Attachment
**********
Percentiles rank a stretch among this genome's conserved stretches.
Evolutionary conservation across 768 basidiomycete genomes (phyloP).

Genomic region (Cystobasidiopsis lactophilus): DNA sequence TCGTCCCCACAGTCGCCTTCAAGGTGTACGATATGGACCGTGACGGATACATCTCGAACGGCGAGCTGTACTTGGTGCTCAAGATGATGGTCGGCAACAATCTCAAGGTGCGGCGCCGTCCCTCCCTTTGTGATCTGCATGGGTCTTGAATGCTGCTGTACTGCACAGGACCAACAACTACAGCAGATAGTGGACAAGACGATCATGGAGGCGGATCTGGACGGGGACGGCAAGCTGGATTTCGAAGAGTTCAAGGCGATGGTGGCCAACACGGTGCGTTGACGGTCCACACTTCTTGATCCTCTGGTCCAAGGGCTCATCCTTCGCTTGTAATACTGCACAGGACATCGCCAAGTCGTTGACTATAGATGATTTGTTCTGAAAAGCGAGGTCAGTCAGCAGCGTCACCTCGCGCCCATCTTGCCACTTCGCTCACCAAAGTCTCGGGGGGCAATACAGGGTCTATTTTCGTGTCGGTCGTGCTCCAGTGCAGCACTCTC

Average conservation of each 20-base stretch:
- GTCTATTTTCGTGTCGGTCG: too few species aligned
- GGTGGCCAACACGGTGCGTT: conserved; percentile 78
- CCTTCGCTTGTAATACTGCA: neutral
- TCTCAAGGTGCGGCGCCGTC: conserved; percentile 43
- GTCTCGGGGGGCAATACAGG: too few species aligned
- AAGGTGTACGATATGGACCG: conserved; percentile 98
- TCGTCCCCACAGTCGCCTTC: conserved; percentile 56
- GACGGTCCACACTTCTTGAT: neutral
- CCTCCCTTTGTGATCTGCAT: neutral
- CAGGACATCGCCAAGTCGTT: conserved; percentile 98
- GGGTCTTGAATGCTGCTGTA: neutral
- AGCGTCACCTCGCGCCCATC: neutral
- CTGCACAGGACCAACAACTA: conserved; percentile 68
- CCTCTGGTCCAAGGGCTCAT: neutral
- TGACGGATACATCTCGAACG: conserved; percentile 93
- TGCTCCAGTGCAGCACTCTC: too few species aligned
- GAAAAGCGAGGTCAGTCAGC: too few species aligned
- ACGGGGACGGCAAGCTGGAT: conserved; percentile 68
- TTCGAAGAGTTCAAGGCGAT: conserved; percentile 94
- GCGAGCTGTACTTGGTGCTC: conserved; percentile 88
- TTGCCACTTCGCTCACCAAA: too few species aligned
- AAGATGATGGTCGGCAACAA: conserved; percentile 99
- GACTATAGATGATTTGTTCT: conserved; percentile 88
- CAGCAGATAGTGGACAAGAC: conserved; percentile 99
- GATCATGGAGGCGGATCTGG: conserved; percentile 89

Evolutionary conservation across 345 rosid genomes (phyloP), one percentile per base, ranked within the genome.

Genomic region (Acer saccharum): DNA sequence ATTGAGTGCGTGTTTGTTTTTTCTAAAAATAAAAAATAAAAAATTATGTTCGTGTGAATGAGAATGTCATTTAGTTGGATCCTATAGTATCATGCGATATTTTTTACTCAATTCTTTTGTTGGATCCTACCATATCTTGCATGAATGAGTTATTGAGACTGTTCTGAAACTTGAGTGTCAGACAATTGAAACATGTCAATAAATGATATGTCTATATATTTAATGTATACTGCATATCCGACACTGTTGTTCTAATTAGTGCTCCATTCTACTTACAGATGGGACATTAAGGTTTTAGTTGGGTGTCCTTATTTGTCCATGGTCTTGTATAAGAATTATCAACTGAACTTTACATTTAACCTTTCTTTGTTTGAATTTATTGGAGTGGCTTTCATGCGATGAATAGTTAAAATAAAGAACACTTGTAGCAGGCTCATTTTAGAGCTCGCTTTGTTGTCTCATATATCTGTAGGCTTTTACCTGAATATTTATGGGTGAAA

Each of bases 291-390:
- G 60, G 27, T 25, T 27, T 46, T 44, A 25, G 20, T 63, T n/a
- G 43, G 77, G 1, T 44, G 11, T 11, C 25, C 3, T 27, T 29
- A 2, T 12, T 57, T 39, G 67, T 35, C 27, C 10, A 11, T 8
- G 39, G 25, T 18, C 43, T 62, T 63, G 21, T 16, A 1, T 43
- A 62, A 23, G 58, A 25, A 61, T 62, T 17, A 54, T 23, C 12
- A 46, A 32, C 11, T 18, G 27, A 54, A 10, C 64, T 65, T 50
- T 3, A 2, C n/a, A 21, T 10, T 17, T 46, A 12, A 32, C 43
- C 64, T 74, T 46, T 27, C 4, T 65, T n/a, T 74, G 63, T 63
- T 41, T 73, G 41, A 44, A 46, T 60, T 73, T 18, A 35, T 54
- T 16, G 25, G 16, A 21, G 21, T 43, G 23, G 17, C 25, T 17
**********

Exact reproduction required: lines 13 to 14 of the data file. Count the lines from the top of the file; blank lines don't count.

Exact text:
- CCTCCCTTTGTGATCTGCAT: neutral
- CAGGACATCGCCAAGTCGTT: conserved; percentile 98